A funny thing happen to mortgage interest rates in the first three weeks of May: they rose.
If you’ve come to regard 30-year fixed rates of around 3.5 percent as the new normal, you may be in for a shock. Not only are they a historical anomaly, but they are not equipped to stand up to the normal market forces that determine interest rates.
In other words, be prepared for mortgage rates to rise at some point. If the movement in recent weeks becomes a trend, the market may already have reached that point.
Recent interest rate moves
According to mortgage finance company Freddie Mac, 30-year fixed mortgage rates rose by 24 basis points in just three weeks, reaching 3.59 percent as of May 23.
This is not necessarily the beginning of the end for low mortgage rates. Earlier this year rates made another surge before slipping back down close to their all-time lows. However, coming as it does in the midst of generally improving economic news, this latest turn upward in mortgage rates looks like it might have some legs.
A break from inflation – for now
On the positive front, mortgage rates and consumers in general are getting a major break from inflation.
On May 16, the Bureau of Labor Statistics (BLS) reported that the Consumer Price Index (CPI) declined by 0.4 percent in April. On the heels of a 0.2 percent decline in March, this means the CPI has pretty much eliminating its surprisingly large February increase of 0.7 percent. In fact, there has been a negligible amount of inflation over the past 6 months, and the increase for the past 12 months is a very mild 1.1 percent.
The more inflation stays under control, the more confident mortgage lenders will feel making loans at low interest rates. One caution though – the drop in CPI for April was largely due to falling energy prices. In contrast, figures from the US Energy Information Administration show that oil prices rose through the first three weeks of May, so don’t expect the CPI to continue to fall so rapidly.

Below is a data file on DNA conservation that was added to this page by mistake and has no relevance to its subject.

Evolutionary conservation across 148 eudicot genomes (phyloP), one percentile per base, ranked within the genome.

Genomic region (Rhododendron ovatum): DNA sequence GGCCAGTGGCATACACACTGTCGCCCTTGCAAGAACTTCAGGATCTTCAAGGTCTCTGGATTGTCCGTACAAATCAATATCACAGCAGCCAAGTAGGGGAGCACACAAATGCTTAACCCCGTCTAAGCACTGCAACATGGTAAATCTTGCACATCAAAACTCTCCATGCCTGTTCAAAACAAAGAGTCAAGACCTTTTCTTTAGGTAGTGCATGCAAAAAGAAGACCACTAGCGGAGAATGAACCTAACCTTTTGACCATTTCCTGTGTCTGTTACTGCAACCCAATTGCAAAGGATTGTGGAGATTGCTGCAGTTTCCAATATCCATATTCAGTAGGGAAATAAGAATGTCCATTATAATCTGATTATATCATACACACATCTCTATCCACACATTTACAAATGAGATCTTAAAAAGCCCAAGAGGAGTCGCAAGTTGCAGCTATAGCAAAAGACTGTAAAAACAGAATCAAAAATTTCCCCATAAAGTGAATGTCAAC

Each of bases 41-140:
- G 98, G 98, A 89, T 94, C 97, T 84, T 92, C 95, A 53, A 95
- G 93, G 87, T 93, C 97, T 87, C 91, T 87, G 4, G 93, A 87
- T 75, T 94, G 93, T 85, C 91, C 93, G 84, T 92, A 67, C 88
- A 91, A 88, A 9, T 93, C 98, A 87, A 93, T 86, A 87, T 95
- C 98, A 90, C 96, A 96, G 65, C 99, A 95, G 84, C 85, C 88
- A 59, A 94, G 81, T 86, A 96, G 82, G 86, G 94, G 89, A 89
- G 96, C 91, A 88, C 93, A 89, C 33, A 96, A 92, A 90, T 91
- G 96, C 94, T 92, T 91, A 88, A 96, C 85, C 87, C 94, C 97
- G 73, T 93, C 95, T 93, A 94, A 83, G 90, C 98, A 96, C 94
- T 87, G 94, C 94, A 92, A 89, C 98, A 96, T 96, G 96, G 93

Asking a lot from 3.5 percent
Inflation is just one of the risks mortgage lenders have to cover with the interest rates they charge on loans. They also have to cover default risk – the risk that a certain portion of borrowers won’t repay their loans, and that the value of their properties won’t be enough to cover the resulting losses. On top of that, of course, those lenders wouldn’t be in business in the first place if they didn’t also leave room to make a profit.
Covering inflation, default risk, and leaving room for a profit margin is a lot to ask from 3.5 percent – especially when inflation alone has averaged 4.15 percent a year over the past 50 years, according to the BLS. Logically, this means those 3.5 percent mortgage rates may be an endangered species.
Here are three things you should take away from this:
- If you’ve been thinking of buying a house and can afford to get into the market now, don’t delay. Mortgage rates certainly aren’t going to get much cheaper than they are now, but they could get more expensive.
- If you could save money by refinancing now, you might miss your chance if you try holding out for a better opportunity. With rates still near their all-time low, this is probably the wrong time to be playing chicken with the market.
- Be cautious about adjustable-rate mortgages (ARMs). ARM rates may be nearly a full percentage point cheaper than 30-year fixed mortgage rates, but that advantage may be short-lived if mortgage rates are beginning to return to more normal levels. An extraordinarily low mortgage rate does you little good if you can’t lock it in.
It’s too early to say whether the era of super-low mortgage rates is starting to end, but this is a good time to keep a wary eye on where those rates are headed.